Draft Rule: NBA Age Limit

High schoolers need not apply

Tara Moore/Stone/Getty Images

Though the NBA and the National Basketball Players Association reached a new collective bargaining agreement in 2016 -- expected to be in effect until 2023 -- the age-limit issue continues to be a sticky one. According to the NBA, the issue of the minimum age for a player to enter the NBA remains, essentially, unresolved -- and the terms of the previous CBA, reached in 2005, will remain in place. The NBA says it will continue to discuss the issue with the players union to try to reach a compromise before the next collective bargaining agreement is reached.

One and Done

As it stands, a player must be a minimum of 19 years old to enter the NBA. The rule is known as "one and done." As the NBA notes:

"The current 'one and done' rule allowing college players to declare for the NBA draft once they’ve completed a year of college or have been out of high school for a year, will remain in place."

In other words, high school students need not apply.

The league actually sought to increase the minimum age limit to 20. The league says it is concerned about the growing high-school recruitment industry that has sprung up to find and recruit high schoolers.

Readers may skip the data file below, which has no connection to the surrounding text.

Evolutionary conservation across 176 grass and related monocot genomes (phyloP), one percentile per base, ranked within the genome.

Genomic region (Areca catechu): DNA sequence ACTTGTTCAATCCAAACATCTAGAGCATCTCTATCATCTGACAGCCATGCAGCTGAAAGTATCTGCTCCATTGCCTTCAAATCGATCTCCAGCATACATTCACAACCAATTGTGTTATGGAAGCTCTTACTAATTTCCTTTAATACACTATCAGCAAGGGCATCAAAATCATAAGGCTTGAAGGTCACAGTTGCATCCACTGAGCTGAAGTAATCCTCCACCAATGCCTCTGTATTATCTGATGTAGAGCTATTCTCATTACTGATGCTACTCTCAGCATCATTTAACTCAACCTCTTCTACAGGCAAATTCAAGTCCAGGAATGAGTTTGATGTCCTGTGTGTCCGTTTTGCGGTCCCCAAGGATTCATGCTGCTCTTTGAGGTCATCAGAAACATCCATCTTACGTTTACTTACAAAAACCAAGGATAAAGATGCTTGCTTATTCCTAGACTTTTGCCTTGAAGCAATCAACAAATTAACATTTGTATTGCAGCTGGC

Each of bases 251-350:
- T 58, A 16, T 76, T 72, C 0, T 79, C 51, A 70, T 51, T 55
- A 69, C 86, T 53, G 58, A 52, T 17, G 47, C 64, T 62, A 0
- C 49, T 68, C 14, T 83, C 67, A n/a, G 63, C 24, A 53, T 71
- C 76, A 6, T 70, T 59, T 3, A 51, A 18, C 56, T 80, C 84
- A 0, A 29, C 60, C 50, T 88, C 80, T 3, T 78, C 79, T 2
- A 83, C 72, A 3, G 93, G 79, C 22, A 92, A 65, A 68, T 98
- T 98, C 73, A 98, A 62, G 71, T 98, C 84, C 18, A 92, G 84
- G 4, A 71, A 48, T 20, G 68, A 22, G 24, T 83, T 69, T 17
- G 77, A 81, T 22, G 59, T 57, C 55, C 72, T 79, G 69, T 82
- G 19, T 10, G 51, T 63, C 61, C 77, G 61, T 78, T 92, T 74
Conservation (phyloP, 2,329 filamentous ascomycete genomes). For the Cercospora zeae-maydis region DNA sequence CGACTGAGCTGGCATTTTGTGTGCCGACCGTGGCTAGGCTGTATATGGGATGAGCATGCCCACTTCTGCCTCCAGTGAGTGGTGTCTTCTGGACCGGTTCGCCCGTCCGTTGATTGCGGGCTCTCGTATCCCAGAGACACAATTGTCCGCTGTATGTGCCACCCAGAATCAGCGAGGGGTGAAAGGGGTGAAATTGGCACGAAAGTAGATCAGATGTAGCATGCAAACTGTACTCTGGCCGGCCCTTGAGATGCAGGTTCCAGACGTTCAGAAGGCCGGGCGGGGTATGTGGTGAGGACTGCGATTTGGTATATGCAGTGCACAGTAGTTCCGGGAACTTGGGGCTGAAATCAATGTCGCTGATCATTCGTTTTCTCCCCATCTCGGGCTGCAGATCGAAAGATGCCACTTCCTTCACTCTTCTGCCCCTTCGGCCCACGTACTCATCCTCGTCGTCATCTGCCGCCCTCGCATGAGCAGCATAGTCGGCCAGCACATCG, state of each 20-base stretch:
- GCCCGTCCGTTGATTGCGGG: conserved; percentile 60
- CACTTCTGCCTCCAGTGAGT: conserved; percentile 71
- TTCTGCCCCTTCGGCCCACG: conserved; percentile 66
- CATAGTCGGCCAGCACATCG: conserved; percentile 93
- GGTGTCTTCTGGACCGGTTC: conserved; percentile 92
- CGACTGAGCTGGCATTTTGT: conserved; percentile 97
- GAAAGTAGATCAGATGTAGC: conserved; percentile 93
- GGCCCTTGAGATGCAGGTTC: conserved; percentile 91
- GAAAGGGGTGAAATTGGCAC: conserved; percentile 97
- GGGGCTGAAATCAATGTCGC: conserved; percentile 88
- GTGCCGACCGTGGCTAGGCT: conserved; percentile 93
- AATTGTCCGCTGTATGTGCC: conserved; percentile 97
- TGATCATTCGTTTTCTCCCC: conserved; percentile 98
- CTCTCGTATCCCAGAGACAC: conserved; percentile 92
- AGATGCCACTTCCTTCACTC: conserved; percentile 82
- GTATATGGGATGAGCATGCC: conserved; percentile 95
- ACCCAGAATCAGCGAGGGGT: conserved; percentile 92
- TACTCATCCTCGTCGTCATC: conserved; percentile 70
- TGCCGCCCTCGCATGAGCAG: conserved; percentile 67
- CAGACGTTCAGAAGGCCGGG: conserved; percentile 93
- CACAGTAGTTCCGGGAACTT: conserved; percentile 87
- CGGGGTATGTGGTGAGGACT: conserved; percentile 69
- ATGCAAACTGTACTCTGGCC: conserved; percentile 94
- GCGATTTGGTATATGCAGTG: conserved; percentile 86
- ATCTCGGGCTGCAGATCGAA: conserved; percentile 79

"A huge reason the NBA fought for the age minimum in 2005 collective bargaining negotiations was to deflate the league’s booming high school/AAU scouting regime," says SBNation. "Scouting is resource-intensive. Time, money, staff, attention -- scouting 17- and 18-year-olds spread all over the country costs a lot, and it’s far more difficult than scouting 18- and 19-year-olds playing against other 18- and 19-year-olds."

Union's Counterproposal

The players union, by contrast, "would prefer no limit or a rule similar to that of Major League Baseball," says the NBA. The union sought a so-called "zero and two" compromise patterned after Major League Baseball's amateur draft. High schoolers can enter MLB's draft, but if they enter college, they become ineligible until after their junior year.

The NBA did not agree, and the age-limit issue remains unresolved: The "one-and-done" rule continues, with its minimum age of 19 for players to enter the league.

Continued Debate

Though the age limit debate continues, changes to the rule do not seem likely. When Adam Silver took over for David Stern as NBA commissioner in 2014, he addressed the situation:

"It is my belief that if players have an opportunity to mature as players and as people, for a longer amount of time before they come into the league, it will lead to a better league," Silver said. "And I know from a competitive standpoint that's something as I travel the league I increasingly hear from our coaches, especially, who feel that many of even the top players in the league could use more time to develop even as leaders as part of college programs."